John Sherlock at the new UDR monument in Lisburn- Pic by Stephen Hamilton/Presseye.com
THE statue created in tribute to the Ulster Defence Regiment has been erected in Lisburn this week, prior to its official unveiling later in the month.
The 19ft bronze sculpture showing a male UDR soldier and female 'Greenfinch' on operational duty arrived in the city on Wednesday morning after being brought from Scotland.
The figures - each covered in protective bubble wrap -were loaded onto a flatbed lorry at Powderhall Bronze Foundry in Edinburgh on Tuesday before being brought to Lisburn.
The monument, commissioned by the UDR Memorial Trust, is located in Market Square and sits on a loft plinth incorporating a memorial plaque and crests of the regiment's various battalions.
Passers-by got a sneak preview of the finished piece as the figures were hoisted into place, prior to being covered by screens to allow final preparations.
Overseeing the procedure was sculptor, John Sherlock, who created the monument.
Mr. Sherlock, who also created the Frank Pantridge statue at Lisburn
Civic Centre, has been heavily involved in the project since its
inception two years ago and after creating the moulds in his own studio,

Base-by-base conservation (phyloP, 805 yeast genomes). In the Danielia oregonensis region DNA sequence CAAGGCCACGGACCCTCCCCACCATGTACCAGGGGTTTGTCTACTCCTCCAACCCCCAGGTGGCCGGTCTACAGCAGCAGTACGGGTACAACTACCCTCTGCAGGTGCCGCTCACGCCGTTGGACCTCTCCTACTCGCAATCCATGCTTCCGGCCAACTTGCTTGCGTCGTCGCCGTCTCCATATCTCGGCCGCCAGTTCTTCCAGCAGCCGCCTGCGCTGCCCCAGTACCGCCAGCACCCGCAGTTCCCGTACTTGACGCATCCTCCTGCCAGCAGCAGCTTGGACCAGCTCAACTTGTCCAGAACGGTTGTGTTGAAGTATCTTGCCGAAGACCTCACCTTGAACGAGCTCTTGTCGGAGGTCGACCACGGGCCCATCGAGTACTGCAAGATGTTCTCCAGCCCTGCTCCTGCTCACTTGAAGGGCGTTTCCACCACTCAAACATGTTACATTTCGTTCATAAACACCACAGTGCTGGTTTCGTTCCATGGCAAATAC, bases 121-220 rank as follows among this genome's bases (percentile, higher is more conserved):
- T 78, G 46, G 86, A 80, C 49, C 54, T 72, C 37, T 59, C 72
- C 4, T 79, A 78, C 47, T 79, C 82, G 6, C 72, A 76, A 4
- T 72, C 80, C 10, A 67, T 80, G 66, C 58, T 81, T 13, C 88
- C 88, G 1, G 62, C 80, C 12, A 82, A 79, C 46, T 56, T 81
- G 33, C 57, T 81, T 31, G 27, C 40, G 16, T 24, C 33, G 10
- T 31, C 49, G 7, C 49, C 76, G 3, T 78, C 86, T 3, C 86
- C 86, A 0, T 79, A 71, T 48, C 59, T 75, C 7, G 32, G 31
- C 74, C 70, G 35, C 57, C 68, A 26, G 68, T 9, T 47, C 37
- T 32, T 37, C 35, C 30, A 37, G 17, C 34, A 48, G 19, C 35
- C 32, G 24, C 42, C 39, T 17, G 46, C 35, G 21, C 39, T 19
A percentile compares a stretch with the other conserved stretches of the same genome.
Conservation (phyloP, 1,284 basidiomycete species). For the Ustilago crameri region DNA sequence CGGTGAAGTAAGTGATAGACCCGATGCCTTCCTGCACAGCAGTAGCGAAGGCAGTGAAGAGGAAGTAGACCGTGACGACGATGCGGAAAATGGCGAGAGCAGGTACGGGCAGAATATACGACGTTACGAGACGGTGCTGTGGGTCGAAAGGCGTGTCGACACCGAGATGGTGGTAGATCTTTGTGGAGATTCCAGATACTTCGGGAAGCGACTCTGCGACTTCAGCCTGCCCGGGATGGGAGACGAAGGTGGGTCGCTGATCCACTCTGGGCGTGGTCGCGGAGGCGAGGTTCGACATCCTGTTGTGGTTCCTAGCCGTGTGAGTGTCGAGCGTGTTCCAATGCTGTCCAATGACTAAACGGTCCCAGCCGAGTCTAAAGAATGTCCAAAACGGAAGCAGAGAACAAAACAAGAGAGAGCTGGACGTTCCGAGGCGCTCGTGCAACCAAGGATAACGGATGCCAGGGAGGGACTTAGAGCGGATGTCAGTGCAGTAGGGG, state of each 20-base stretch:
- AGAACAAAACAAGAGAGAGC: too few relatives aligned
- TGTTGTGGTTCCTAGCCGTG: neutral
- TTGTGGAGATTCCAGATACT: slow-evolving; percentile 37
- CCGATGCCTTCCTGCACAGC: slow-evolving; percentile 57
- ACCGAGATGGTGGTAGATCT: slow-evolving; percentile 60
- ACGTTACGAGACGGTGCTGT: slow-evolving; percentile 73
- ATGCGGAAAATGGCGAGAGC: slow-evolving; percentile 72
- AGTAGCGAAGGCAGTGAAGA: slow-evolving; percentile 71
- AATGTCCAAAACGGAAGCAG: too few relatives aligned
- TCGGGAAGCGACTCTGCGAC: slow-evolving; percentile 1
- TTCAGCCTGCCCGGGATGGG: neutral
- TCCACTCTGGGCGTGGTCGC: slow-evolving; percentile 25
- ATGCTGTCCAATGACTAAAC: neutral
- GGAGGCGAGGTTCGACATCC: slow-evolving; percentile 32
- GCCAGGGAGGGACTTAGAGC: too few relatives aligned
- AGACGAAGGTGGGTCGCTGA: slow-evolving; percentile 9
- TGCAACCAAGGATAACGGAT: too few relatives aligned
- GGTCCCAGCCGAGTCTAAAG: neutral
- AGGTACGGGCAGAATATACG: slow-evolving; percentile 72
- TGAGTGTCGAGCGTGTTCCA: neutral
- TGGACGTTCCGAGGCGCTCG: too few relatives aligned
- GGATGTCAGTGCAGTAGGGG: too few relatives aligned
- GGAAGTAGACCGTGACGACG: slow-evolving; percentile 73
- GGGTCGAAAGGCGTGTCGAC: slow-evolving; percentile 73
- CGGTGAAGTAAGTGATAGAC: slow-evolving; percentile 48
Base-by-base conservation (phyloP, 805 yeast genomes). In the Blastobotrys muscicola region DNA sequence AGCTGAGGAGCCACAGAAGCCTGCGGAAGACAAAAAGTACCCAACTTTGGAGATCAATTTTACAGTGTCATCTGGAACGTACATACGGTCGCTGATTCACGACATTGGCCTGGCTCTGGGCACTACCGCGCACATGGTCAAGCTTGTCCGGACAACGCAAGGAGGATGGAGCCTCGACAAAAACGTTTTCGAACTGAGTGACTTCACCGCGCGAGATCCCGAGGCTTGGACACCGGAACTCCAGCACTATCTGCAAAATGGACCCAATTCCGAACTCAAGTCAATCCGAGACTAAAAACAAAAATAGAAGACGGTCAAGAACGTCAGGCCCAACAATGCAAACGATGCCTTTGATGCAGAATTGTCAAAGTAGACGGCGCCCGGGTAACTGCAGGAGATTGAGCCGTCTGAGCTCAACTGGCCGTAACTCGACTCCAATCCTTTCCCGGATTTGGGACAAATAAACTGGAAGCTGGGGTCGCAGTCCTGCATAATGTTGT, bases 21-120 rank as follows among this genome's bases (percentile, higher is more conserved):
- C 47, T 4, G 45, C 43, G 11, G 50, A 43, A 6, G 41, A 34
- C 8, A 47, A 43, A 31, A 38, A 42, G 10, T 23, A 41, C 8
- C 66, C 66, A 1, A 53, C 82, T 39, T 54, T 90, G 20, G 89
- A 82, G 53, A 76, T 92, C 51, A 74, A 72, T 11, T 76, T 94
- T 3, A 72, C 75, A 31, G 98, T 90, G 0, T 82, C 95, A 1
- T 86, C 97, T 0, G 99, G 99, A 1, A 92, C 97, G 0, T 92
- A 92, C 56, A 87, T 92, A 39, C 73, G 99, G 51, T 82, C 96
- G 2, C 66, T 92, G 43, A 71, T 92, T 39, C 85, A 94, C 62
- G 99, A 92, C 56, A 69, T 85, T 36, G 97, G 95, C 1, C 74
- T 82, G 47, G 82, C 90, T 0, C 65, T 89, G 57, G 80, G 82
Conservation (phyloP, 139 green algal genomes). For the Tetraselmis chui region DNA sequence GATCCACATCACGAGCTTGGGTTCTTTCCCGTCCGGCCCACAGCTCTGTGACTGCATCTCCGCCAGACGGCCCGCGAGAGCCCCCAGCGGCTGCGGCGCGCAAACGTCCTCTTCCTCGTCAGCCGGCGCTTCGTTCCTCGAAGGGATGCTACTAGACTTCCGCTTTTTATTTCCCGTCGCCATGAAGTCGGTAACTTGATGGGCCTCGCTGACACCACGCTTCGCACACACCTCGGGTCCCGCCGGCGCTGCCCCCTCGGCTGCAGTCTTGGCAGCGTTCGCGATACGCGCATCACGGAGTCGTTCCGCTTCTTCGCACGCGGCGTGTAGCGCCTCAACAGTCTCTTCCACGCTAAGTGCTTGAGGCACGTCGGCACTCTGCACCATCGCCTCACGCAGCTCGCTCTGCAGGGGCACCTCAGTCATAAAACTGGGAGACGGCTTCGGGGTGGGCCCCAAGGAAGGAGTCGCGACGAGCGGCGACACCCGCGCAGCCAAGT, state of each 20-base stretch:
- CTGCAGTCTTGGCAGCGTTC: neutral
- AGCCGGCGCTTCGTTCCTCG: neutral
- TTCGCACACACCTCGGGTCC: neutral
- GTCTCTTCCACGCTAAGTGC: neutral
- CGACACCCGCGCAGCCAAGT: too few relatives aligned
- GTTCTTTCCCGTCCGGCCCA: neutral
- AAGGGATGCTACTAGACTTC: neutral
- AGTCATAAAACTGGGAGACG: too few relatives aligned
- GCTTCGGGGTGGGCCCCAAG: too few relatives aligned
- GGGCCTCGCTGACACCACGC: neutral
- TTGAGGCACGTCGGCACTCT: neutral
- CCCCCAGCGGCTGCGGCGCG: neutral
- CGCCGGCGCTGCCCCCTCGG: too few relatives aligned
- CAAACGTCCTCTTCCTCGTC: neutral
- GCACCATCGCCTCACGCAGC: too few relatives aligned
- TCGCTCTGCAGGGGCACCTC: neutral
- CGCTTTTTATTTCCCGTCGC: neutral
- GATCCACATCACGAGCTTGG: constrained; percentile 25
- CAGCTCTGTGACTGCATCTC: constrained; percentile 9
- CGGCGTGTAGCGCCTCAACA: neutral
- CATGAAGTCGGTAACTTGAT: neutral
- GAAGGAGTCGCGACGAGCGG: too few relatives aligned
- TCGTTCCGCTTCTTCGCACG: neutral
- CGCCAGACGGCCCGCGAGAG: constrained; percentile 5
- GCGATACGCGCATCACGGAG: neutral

made regular return trips to Scotland to supervise the final bronzing
Mr. Sherlock said he was over the moon" and "delighted" that the sculpture had finally arrived in Lisburn.
He confirmed there were two days of preparation at the monument site before the arrival of the two figures, which included securing the granite plinth in place.
"It is a major operation as everything has to be dovetailed into everything else" he said.
You are marrying bronze into granite and neither is too forgiving if you make a mistake. It is a very precise task."
Mr. Sherlock also paid tribute to the staff at the Edinburgh foundry for their efforts in the painstaking patination process.
"It was hard, dangerous work as you are working with molten bronze at 1,200 degrees - you don't want to be making mistakes," he said.
The UDR Memorial Trust said it was appropriate the statue be erected in Lisburn because the regiment was originally formed in the city in 1970. Throughout the Troubles, more than 50,000 men and women served in the Regiment. In all 260 serving and former members were killed, and over 400 wounded, many of them off-duty.
The complete cost and maintenance of the memorial will be sourced from UDR charity funds, supplemented by public appeal.